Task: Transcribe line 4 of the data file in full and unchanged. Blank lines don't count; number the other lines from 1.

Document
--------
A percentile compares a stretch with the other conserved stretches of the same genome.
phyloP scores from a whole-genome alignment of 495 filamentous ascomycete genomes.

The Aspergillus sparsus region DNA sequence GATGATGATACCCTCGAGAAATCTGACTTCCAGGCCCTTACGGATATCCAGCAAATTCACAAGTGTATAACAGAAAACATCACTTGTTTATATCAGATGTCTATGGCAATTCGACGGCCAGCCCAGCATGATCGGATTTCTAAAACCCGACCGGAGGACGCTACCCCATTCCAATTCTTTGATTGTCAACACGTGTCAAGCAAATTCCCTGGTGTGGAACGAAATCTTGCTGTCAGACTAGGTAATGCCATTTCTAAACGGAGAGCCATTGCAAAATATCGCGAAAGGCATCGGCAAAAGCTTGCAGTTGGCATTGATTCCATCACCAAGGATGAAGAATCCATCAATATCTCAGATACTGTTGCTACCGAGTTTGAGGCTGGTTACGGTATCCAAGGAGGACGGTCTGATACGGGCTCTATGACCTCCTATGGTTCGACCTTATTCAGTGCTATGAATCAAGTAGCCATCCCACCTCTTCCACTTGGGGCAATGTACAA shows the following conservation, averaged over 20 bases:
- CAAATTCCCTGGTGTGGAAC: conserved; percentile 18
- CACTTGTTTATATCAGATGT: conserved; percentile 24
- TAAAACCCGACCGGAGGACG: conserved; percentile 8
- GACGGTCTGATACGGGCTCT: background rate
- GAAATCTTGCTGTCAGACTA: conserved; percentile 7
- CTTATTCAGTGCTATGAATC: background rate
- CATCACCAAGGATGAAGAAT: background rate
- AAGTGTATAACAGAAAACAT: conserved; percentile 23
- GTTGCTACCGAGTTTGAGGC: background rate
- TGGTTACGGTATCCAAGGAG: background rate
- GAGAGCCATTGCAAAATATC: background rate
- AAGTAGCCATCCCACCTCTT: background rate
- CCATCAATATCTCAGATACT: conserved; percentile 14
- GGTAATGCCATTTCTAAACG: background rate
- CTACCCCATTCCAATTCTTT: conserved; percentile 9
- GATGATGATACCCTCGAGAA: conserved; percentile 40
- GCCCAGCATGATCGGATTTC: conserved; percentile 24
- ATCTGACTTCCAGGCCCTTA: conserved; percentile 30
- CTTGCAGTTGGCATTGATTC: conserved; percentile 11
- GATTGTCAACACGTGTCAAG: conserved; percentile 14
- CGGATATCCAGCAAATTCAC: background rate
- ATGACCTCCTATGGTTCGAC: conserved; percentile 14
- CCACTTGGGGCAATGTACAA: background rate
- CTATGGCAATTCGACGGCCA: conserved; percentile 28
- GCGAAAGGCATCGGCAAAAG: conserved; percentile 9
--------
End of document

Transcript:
- CAAATTCCCTGGTGTGGAAC: conserved; percentile 18